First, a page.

At first, the two eyed each other with suspicion. But it wasn't long before it seemed as though Cleo slowly replaced Mzee in Owen's heart. And, occupied with a new tortoise companion of his own, Mzee didn't seem to mind at all.
"They became inseparable like Owen used to be with Mzee, and now they are together, living together happily ever after," said Baer.
Christian was just a 30-pound cub when Ace Bourke and John Rendall found him in a cage at Harrod's department store in London.
But since that moment in 1969, Christian the lion has become a media sensation, capturing the imagination of people all over the world with his story of unlikely love.
Although he made for a peculiar pet, Bourke and Rendall brought him home and cared for him until he grew to a strapping 130 pounds. They kept him in their furniture store and bonded with him as they would a more traditional house pet.
"They just loved each other," said Wildlife Now's Fitzjohn. "Christian adored them. Ace and John basically were surrogate parents to Christian. They fed him and groomed him and made sure he was safe, and didn't get in trouble, and just wanted the best for him in life."
But as Christian grew, the friends knew that their urban accommodations would soon become an insufficient home.
So, with the help of actor Bill Travers, they contacted George Adamson, a conservationist in Kenya, who agreed to reintroduce Christian to his natural habitat.
Bourke and Rendall flew with Christian to the Kora National Reserve in Kenya. When it was clear that Christian would blend with the lions already there, the friends said their goodbyes.
Although the transition was difficult, Christian eventually lived and thrived with a group of lionesses in the wild.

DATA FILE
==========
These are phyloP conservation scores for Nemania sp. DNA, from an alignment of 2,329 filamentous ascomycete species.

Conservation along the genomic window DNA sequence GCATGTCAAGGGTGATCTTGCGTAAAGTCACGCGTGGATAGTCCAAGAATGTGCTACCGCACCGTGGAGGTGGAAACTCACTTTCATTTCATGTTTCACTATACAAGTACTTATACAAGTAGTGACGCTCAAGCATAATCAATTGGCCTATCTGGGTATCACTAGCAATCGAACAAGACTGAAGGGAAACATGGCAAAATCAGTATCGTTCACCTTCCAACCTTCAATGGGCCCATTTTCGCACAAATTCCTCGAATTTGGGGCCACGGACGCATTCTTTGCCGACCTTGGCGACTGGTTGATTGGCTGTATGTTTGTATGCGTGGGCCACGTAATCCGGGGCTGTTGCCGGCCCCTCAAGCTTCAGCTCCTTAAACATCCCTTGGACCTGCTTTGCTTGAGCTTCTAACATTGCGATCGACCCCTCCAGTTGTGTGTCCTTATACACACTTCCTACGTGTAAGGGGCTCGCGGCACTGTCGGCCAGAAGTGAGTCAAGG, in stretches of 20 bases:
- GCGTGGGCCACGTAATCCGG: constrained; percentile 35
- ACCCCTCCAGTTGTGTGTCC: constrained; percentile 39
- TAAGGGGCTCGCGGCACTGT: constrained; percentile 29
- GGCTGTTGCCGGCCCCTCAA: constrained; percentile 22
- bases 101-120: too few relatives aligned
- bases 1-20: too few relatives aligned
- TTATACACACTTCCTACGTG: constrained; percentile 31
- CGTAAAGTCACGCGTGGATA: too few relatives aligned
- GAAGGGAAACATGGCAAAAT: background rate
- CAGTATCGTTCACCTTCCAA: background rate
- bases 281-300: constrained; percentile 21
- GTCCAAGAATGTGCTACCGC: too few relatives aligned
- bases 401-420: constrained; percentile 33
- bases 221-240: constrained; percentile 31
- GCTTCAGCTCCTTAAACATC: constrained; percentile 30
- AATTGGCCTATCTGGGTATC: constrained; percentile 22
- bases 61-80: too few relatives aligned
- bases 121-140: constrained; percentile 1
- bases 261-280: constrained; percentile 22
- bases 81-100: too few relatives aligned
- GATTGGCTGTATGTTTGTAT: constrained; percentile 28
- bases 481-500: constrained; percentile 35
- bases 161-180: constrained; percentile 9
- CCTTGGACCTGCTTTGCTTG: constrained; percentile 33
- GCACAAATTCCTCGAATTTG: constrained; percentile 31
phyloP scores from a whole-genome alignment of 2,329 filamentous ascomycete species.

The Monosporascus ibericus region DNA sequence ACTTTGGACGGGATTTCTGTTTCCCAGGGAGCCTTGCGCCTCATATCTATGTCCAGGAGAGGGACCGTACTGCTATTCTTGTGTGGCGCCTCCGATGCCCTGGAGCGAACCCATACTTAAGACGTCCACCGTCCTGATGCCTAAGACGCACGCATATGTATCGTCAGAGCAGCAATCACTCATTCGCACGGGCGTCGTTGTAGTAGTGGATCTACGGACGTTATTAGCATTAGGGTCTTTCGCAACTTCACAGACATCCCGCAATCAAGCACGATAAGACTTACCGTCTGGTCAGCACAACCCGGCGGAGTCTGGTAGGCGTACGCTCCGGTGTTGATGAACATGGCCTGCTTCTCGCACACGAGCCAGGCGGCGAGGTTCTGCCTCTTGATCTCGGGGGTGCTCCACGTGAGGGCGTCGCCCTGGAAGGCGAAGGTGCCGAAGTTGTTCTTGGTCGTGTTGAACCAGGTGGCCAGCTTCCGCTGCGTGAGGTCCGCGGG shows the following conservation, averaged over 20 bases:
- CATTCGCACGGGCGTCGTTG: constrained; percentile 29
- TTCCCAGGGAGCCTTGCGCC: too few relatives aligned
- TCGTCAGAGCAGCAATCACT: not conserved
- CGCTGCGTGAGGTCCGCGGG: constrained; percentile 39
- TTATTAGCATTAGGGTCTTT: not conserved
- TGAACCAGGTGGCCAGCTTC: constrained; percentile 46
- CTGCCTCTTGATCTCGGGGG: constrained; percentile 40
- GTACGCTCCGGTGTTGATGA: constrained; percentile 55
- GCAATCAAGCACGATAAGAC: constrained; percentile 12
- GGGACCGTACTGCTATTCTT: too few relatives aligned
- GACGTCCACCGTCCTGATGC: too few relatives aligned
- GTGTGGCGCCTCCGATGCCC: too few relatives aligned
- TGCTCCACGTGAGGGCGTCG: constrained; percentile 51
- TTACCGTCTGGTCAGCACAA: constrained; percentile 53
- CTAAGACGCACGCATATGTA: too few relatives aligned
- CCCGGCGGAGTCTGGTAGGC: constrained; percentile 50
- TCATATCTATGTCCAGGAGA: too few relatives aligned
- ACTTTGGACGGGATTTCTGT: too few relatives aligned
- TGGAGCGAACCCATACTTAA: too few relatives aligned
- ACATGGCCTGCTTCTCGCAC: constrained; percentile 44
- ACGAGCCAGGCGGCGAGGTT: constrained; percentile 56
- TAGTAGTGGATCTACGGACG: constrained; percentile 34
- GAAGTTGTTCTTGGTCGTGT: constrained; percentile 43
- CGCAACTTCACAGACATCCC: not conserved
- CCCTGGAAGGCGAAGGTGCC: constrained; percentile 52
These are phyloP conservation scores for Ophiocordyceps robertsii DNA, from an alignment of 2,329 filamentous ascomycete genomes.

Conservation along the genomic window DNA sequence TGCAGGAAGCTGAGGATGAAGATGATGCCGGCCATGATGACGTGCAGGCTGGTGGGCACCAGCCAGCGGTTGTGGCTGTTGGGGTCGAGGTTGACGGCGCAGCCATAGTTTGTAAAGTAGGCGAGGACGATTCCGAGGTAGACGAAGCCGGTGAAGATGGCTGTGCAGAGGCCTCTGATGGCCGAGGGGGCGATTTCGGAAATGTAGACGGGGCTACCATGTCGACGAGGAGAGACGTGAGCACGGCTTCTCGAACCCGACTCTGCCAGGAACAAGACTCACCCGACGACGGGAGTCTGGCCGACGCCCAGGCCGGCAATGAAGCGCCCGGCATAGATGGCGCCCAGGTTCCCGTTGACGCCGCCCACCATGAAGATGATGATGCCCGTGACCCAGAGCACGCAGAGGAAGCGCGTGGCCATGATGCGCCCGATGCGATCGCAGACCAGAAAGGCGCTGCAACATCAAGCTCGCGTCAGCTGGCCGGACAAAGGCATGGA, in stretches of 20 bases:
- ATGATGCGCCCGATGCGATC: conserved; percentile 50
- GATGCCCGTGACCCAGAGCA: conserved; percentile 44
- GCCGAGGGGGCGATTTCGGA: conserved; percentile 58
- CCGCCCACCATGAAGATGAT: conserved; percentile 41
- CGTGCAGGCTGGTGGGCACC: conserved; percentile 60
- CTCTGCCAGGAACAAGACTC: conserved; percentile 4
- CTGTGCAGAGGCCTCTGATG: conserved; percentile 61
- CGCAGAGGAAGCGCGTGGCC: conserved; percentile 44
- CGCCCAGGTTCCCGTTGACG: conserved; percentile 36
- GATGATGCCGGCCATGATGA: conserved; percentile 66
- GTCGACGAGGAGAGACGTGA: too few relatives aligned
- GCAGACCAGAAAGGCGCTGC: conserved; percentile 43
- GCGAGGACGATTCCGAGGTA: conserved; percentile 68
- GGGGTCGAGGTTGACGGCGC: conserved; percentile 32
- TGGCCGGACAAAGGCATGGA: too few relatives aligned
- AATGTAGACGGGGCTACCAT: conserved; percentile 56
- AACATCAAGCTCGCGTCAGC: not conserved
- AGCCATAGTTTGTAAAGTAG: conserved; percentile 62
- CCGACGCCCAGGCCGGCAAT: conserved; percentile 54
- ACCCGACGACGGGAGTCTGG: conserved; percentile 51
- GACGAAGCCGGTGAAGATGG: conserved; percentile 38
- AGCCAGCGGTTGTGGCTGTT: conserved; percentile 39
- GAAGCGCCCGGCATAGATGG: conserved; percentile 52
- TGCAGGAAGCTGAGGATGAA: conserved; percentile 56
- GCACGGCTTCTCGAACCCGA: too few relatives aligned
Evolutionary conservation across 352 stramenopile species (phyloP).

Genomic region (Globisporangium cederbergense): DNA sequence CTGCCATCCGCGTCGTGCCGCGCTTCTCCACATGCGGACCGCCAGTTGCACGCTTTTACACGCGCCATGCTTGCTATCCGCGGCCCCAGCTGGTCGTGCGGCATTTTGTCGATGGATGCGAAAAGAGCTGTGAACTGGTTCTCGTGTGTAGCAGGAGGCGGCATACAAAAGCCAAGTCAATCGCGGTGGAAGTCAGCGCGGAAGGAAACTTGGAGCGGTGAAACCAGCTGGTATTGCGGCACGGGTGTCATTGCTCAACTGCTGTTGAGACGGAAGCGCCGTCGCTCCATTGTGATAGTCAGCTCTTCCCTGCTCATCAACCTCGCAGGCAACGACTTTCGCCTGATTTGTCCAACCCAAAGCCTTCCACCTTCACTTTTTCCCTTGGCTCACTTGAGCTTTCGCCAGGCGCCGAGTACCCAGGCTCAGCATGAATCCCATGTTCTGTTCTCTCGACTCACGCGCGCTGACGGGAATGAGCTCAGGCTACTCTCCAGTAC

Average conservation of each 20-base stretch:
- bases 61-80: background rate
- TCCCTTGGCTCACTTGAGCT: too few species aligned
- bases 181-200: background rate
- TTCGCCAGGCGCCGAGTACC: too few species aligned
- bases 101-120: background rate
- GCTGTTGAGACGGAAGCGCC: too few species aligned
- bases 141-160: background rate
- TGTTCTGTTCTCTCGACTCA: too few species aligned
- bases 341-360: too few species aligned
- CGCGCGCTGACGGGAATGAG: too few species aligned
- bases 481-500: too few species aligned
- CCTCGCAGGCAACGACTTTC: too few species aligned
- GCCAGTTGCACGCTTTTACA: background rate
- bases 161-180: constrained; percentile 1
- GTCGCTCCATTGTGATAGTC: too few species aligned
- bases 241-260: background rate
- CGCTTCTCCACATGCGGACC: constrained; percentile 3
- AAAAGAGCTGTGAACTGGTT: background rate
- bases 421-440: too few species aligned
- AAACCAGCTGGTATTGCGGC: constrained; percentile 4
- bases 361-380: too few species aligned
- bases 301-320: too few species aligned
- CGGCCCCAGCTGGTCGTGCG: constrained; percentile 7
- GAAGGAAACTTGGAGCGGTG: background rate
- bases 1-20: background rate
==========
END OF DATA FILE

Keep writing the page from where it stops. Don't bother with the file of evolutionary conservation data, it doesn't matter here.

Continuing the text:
But his first owners missed him terribly and one year later returned to Kenya. They didn't know what to expect or if Christian would remember them. But the lion's greeting said it all.
Immediately, the 300-pound creature raced to the pair and leapt up to embrace them.
"Once they've given you that trust and their affection, they don't forget who you are and what your relationship was any more than a kid forgets who his mother is, however long," Fitzjohn said.
In one of the most extreme examples of odd animal pairings, a lioness in Kenya adopted a baby antelope in 2001.
Conservationists were dumbfounded as to why the lion, a top African predator, would care for its own prey.
"I couldn't believe my ears when I first heard about the adoption. I just thought that's absolute nonsense. Give it a few hours and that lioness will definitely eat the calf," said Saba Douglas-Hamilton, a conservationist with Nairobi, Kenya-based Save the Elephants.
The lioness was dubbed Kamuniak, which means "blessed one" in the local Samburu language. She wouldn't let the young oryx out of her sight.
"It was very moving to watch," said Douglas-Hamilton. But the situation was deadly for both. Caught at opposite ends of the food chain, neither would eat while they were together. The lion wouldn't hunt and the young calf had no way to get milk.
Douglas-Hamilton said she and others thought the lion had experienced some sort of trauma that "clicked a switch" in her brain, and caused her to see "baby" instead of "food" when she looked at the oryx.